At 6.45 every morning, when Pavitra Ichagutu steps out of her home, her heart is full of hope. She knows that just like her, the children living in Bhoya, a remote tribal village in Khuntpani block in West Singhbhum district of Jharkhand, are looking forward to the next two hours of interactive teaching. Ever since the schools closed due to the coronavirus pandemic, 24-year-old Ichagutu has ensured that the children don’t miss out on their studies even if it means taking classes under a tree.

In fact, she selected a big tree as the venue of her class because it would be difficult to conduct online teaching since not all the families possessed a smartphone. Further, limited internet access was another barrier. But Ichagutu wasn’t going to let that stop her.

She has taken several measures to facilitate their education while following all Covid protocols and precautions. Not only does she hold her classes outdoors under the tree but she has also given masks to all the 35 children in her class. She has also divided them into smaller groups since the children vary between the ages 6 and 12 so that she can pay individual attention.

“All the children are weak in studies. Since they are in classes one to five, it is an important time for them to strengthen their foundation. There is no one else who can teach them since schools are shut. I am happy I am able to help them,” says Ichagutu.

In the adjoining State of Bihar, Dimple Kumari follows a similar path to ensure children continue their education. Since there were several students who had access to smartphones, the 19-year-old decided to adopt a two-pronged strategy. For those with smartphones, Kumari prepares small educational videos on Mathematics and English, the two subjects she teaches. These videos are then converted into handwritten notes to ensure that children without smartphones do not fall behind in studies.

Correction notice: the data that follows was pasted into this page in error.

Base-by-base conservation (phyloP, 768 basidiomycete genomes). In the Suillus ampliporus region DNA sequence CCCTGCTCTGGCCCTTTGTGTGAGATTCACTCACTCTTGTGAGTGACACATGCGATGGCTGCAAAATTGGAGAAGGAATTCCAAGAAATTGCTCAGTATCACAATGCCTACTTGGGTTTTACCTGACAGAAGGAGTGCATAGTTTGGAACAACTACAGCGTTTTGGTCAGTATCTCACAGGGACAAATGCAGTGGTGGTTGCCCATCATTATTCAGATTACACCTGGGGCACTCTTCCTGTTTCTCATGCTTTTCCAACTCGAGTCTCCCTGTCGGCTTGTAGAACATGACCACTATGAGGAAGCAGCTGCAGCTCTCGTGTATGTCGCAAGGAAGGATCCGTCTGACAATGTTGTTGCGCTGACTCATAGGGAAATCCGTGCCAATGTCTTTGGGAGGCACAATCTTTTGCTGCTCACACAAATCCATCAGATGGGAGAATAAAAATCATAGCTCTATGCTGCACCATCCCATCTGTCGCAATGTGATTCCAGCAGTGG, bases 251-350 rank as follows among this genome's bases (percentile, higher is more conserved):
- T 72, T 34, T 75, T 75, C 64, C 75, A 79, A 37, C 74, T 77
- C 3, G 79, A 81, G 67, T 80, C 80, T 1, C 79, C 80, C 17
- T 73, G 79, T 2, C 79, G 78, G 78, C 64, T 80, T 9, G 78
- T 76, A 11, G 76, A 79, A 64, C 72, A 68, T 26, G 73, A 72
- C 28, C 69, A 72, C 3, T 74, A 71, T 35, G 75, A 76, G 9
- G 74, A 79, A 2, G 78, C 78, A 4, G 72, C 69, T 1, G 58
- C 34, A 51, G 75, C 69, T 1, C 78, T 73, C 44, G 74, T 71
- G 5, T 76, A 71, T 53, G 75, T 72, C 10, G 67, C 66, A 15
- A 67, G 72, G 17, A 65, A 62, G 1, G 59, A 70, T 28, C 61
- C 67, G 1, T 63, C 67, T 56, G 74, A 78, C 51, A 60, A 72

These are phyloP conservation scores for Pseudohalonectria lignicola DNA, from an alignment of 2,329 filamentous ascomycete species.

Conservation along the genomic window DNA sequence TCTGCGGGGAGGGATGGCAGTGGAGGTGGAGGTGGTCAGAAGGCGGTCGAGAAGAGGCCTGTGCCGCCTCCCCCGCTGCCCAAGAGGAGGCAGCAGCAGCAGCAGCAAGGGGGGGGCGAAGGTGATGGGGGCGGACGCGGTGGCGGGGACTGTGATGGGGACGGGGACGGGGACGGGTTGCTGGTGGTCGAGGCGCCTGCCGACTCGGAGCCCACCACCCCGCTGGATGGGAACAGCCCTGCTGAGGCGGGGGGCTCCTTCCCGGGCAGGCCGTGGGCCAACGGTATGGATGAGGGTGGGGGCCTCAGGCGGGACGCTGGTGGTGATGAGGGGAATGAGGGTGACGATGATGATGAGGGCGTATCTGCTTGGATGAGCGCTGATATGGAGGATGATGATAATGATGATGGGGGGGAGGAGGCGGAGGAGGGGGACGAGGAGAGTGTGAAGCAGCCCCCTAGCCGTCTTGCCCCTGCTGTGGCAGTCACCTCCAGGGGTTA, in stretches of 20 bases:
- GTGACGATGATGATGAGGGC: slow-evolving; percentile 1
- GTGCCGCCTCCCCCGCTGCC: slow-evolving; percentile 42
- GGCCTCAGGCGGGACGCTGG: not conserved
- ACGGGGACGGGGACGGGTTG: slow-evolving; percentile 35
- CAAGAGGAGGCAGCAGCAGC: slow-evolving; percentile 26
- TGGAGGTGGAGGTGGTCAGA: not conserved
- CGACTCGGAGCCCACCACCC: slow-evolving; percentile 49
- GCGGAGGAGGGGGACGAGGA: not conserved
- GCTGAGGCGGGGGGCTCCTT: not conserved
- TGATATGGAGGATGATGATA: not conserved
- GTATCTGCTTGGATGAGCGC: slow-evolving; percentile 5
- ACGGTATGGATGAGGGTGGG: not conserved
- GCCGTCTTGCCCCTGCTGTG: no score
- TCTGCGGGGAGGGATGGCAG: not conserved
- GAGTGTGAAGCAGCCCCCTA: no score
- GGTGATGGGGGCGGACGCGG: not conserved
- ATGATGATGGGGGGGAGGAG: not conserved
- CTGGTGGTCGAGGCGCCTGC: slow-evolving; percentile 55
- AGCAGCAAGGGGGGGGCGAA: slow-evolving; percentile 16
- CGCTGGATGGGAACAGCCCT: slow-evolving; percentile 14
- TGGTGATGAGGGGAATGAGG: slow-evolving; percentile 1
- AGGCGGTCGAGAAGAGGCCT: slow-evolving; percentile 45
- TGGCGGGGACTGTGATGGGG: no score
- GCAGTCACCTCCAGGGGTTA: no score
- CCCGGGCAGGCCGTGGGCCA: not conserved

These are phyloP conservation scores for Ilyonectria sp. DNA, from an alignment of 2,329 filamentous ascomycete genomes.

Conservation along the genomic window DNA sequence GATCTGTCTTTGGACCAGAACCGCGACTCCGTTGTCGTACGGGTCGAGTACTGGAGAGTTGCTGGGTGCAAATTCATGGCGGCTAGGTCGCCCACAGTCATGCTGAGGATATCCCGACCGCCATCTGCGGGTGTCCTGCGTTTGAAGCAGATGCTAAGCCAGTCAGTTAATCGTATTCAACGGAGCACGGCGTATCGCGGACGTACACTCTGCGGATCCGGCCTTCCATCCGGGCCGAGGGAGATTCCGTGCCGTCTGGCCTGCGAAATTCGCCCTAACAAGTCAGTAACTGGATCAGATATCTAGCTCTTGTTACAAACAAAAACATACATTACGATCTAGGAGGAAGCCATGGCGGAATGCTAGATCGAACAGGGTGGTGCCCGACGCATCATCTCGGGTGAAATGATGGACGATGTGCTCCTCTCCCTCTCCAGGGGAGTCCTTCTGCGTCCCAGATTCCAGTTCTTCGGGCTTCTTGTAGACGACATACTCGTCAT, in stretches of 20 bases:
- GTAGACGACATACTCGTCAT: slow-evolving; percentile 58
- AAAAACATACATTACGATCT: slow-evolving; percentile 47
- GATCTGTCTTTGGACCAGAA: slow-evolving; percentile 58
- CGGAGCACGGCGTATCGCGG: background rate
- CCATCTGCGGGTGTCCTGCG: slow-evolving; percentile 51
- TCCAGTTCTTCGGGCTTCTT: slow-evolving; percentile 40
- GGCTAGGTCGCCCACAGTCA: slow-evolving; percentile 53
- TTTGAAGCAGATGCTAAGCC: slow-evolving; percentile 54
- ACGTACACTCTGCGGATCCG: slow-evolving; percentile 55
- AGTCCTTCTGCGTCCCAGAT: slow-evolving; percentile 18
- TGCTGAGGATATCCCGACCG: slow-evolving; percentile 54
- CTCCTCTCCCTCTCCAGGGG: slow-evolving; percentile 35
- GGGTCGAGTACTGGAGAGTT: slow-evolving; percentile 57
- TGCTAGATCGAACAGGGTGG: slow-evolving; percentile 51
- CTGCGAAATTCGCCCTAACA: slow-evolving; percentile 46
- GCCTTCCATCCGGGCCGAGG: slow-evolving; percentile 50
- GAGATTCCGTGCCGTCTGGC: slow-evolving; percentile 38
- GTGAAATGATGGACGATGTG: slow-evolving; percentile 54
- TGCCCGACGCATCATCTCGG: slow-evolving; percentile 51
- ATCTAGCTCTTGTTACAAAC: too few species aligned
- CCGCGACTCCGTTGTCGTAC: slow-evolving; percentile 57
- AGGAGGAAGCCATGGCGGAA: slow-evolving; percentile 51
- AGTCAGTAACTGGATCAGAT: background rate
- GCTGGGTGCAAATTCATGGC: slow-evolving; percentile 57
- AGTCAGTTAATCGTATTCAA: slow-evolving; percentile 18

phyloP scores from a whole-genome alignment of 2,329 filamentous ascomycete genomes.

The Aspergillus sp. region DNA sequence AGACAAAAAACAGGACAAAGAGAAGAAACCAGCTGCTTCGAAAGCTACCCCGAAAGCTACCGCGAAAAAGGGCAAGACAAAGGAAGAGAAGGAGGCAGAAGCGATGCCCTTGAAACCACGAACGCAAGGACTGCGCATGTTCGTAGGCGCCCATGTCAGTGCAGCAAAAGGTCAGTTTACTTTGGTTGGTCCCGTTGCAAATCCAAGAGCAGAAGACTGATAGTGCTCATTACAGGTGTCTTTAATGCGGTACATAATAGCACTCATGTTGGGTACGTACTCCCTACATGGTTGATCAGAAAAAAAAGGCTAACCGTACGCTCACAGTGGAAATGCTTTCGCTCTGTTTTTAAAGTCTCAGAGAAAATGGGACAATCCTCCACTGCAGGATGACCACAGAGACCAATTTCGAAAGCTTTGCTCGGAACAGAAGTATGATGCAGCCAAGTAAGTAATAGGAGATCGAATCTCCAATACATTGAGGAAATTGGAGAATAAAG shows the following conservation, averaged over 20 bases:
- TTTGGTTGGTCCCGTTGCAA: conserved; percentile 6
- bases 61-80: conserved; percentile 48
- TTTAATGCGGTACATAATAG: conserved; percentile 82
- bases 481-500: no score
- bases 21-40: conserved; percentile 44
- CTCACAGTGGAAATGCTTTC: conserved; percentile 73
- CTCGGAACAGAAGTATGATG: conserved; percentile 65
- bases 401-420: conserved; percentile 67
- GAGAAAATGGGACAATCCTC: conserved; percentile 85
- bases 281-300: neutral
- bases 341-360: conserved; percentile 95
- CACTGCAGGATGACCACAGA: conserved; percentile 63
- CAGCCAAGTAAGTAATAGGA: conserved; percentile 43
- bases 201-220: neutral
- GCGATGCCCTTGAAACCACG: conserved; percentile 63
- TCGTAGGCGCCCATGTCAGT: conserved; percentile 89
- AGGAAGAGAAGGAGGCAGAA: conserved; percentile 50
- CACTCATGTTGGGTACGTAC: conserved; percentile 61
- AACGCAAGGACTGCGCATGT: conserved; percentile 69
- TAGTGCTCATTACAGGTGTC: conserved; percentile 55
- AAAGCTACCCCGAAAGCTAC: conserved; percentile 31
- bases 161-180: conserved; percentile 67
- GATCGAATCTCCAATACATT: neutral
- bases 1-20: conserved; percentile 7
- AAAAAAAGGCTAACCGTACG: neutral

“Every day I follow this routine of making short videos, notes and sharing them with the students of different classes. If they have any queries, they ask me through WhatsApp. Those who receive notes either phone me or send a message if they have any questions and I meet them and help them,” reveals Kumari.

Digital and non-digital means

It is not just Ichagutu and Kumari who are leading the way in their villages. There are 60 such young men and women, aged 18 to 24, who are striving to ensure that children from marginalised communities in 80 villages in five districts in Bihar and two districts in Jharkhand don’t fall through the cracks. They are a part of a Youth Fellow initiative to prevent children from losing out on education, particularly during the pandemic. At present, about 2,000 children studying in classes 1 to 10 in the districts of Samastipur, Muzaffarpur, Saran, Vaishali and Jamui in Bihar, and Khunti and West Singhbhum in Jharkhand are engaged in improving their learning, thanks to these Youth Fellows.

Started in 2019 by Plan India, a not-for-profit working for children, the Youth Fellow programme was initially launched in Bihar and Jharkhand to boost the academic performances of children lagging behind in their studies, with remedial classes.

After spiralling cases of coronavirus led to a countrywide lockdown and closure of schools, Plan India and its local NGO partners in the two States collaborated with the School Management Committees comprising principals, teachers and parents and other community members to work out how the children could continue their education. It was decided that a combination of digital platforms like WhatsApp and YouTube and non-digital means would be used by the Youth Fellows.

Besides ensuring that the medium of instruction was local and inclusive, what has also made a big difference is the strategy to choose Youth Fellows with leadership skills from within the community. In Jamui, a district in Bihar affected by Naxalite activity, education has been difficult leading to dropouts and early marriages. But Sanjeet Kumar, one of the few graduates in his community, has been able to motivate 40 students, 30 of whom are girls, to continue their studies.

“I have been able to stop a couple of child marriages. I raise awareness about the Right to Education Act to encourage parents to send their daughters to school. I hold classes six days a week, both online and offline, to ensure that the girls pick up. The parents and children trust me and that is my biggest reward,” says the 24-year-old Kumar.

The writer is a senior journalist based in Delhi